Britain's Vodafone said next year's earnings would be hit by vital investment in its network, as it again wrote down the value of some of its European business - this time by 6.6 billion pounds - owing to tough market conditions.
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Shares in the stock dropped 4.3 percent, wiping 2 billion pounds off the market value of Vodafone - which has reported record falls in underlying revenue in the last 18 months, and made several multi-billion impairment charges as it grapples with fierce competition, regulator-imposed price cuts and consumers who are making fewer calls to save money.
The latest charge takes the total impairment figure for Vodafone in the last four years to 24.4 billion pounds.
To fight back, Vodafone has stepped up spending on its network - the first among its rivals Telefonica, Deutsche Telekom and Orange to boost its investment plans. All have all reported lower profits due to competition and the need to rebuild.
But before the spending and improvements can kick in, Vodafone has suffered particularly poor revenues in Germany, Italy and other European markets and said on Tuesday it had been forced to write down the value of its assets across Europe due to lower projected cash flows.
"Vodafone continues to spin the plates with mixed success," Richard Hunter, head of equities at Hargreaves Lansdown Stockbrokers, said.
"The writedowns across several European regions are further proof of the challenges the company is facing, with underlying profit continuing to move in the wrong direction."
Vodafone has earmarked 19 billion pounds over the next two years for investment in Europe and across its emerging market operations in a bid to get ahead of its rivals, after selling its U.S. business in a $130 billion deal.
It has bought cable operators in Germany and Spain to increase the range of services it can sell - betting, like its rivals, on fiber-optic networks and packages of services combining mobile and fixed-line phone, high-speed internet and TV to attract customers and boost future growth.
In its mobile business, it has pinned its hopes on the sale of superfast fourth-generation mobile networks, or 4G, and said on Tuesday it had 4.7 million 4G customers across 14 countries. Europe has lagged regions like the United States in rolling out 4G and much of Vodafone's spending will go on this development.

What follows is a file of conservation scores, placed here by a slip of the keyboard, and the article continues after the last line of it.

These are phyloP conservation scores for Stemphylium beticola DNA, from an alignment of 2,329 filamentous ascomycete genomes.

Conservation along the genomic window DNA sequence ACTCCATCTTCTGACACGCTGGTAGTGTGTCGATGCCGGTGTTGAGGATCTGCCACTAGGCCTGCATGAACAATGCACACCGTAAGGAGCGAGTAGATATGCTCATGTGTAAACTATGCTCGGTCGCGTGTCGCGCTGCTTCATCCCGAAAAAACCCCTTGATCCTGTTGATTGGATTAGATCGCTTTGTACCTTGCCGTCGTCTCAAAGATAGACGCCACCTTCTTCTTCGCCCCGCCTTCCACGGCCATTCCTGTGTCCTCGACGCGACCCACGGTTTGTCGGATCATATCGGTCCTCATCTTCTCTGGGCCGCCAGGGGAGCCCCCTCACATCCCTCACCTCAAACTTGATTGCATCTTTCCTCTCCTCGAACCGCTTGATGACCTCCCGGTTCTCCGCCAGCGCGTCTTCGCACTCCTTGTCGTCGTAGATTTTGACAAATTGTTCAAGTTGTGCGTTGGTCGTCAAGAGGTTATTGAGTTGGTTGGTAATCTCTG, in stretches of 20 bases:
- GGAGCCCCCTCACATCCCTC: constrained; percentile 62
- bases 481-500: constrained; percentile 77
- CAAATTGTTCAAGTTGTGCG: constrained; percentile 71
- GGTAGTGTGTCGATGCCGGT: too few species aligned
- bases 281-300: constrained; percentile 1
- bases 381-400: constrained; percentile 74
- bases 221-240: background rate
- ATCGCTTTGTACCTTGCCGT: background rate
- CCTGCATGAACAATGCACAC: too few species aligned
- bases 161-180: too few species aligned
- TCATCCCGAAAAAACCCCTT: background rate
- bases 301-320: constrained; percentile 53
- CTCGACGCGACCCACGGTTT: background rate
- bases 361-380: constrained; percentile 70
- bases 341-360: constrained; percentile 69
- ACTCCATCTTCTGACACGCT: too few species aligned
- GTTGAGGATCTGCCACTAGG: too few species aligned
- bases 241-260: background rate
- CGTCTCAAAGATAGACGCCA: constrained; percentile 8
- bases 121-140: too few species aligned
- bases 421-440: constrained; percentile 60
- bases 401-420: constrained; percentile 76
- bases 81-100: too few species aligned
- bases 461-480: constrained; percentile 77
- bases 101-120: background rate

Verizon, Vodafone's former U.S. partner, had 26.3 million 4G subscribers by the end of the first quarter.
"It is time to muscle up," Vodafone's Chief Executive Vittorio Colao told reporters of his spending plans, describing the move to 4G as a potential changing point in the company's history as customers using it tend to use more data and spend more.
Vodafone's investment plans will bring core earnings down to between 11.4 billion and 11.9 billion pounds for 2015, from the 12.8 billion pounds it recorded in 2014 - itself down 7.4 percent.
The forecast for 2015 was well below the average expectations of 12.5 billion pounds by analysts, according to Reuters data, and is affected by the higher spending, the impact from foreign exchange movements and other factors.
"Full year 2015 is an interesting one for Vodafone as the company makes substantial investments in order to make a clearer distinction between the quality of its network and the competition," Espirito Santo said in a note to clients.
"Should this be achieved, then alongside an improving macro environment Vodafone shares should benefit, however at this juncture, visibility of success is low and competitive forces remain substantial. We reiterate our Neutral recommendation."
Overall 2014 results were helped by an improvement in underlying trading in the fourth quarter. That had been expected however and was largely overlooked due to the weaker than expected earnings outlook.
Colao said the highlights for the year came from India and its African unit Vodacom, where an increasing number of customers are using data, and where prices have held up.
Germany and Italy were deemed to be particularly difficult, while Britain and Spain showed some signs of improvement. Colao said Italy had turned highly competitive again in recent months and that Vodafone would respond to the more aggressive tariffs.
Group organic service revenue for the fourth quarter fell by 3.8 percent, an improvement on the 4.8 percent drop recorded in the third quarter and the 4.9 percent fall in the second.
For the year, organic service revenue - which strips out items such as handset sales, currency movements and acquisitions - was down 4.3 percent, dragged lower by a 9.1 percent drop in Europe.
Shares in the group were down 4.8 percent to 206.7 pence by 1244 GMT, making it the top faller on the FTSE 100 Index.